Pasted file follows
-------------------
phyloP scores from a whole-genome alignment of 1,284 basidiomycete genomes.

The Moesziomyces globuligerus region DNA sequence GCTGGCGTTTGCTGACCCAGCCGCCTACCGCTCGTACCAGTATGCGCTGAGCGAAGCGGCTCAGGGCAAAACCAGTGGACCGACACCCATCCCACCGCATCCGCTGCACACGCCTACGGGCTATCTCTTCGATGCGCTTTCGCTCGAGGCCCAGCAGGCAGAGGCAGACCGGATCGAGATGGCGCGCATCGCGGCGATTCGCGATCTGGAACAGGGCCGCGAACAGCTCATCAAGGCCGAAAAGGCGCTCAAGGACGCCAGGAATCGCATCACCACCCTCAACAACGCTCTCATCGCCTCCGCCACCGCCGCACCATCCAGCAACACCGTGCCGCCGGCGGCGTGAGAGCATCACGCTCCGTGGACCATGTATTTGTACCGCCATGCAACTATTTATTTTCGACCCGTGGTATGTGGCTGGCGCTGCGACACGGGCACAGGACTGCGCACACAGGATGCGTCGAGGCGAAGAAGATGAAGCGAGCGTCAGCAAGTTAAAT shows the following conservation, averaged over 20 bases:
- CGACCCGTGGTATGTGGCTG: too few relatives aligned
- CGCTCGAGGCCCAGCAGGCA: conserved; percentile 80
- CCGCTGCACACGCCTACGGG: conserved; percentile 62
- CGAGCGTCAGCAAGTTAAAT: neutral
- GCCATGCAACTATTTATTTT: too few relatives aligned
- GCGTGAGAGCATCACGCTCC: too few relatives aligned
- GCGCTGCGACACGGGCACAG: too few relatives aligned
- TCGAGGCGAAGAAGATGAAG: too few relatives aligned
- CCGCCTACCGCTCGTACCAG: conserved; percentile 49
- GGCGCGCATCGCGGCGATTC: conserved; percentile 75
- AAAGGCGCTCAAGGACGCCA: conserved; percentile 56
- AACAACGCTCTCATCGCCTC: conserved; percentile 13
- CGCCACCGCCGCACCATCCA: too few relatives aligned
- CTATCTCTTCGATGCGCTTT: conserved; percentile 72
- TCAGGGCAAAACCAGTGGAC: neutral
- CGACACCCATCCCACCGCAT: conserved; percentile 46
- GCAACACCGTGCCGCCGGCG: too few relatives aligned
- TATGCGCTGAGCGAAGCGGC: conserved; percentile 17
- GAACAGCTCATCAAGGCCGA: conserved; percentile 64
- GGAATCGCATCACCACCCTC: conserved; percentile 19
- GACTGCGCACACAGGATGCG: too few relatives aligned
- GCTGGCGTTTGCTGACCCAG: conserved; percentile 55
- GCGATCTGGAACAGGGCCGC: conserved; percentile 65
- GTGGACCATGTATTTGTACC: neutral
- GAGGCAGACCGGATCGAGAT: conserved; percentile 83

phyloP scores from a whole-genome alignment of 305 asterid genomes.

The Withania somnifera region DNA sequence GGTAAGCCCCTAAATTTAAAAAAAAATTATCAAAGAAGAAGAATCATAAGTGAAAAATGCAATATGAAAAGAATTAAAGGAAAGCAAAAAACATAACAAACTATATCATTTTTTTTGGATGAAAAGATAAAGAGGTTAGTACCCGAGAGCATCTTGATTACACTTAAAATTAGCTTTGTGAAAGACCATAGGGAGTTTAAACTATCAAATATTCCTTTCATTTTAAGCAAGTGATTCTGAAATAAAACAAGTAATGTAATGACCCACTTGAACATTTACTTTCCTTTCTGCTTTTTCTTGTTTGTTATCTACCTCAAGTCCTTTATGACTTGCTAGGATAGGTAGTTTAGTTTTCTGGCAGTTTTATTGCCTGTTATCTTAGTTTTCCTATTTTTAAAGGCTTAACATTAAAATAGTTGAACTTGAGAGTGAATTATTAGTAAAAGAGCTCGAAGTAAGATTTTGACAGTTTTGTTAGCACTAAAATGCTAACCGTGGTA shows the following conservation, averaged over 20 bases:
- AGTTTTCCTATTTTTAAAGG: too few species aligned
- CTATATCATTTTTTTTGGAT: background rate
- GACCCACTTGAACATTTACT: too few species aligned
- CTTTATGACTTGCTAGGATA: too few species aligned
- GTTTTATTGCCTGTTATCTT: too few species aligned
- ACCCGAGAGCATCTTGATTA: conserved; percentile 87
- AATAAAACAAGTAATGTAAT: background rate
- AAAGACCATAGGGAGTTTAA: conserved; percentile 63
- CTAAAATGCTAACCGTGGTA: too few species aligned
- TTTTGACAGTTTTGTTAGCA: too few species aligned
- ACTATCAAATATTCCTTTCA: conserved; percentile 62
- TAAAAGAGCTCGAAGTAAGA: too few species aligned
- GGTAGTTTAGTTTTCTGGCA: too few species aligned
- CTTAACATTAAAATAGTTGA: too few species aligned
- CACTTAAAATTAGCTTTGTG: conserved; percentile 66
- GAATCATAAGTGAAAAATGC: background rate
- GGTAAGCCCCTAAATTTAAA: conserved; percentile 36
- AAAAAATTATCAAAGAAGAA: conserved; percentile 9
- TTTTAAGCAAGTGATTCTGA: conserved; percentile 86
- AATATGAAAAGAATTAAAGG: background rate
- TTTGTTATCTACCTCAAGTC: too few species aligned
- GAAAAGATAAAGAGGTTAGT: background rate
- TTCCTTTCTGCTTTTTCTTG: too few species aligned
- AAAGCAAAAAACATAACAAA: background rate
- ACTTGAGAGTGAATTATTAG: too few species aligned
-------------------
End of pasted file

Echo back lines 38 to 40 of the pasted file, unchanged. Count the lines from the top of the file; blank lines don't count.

- CTAAAATGCTAACCGTGGTA: too few species aligned
- TTTTGACAGTTTTGTTAGCA: too few species aligned
- ACTATCAAATATTCCTTTCA: conserved; percentile 62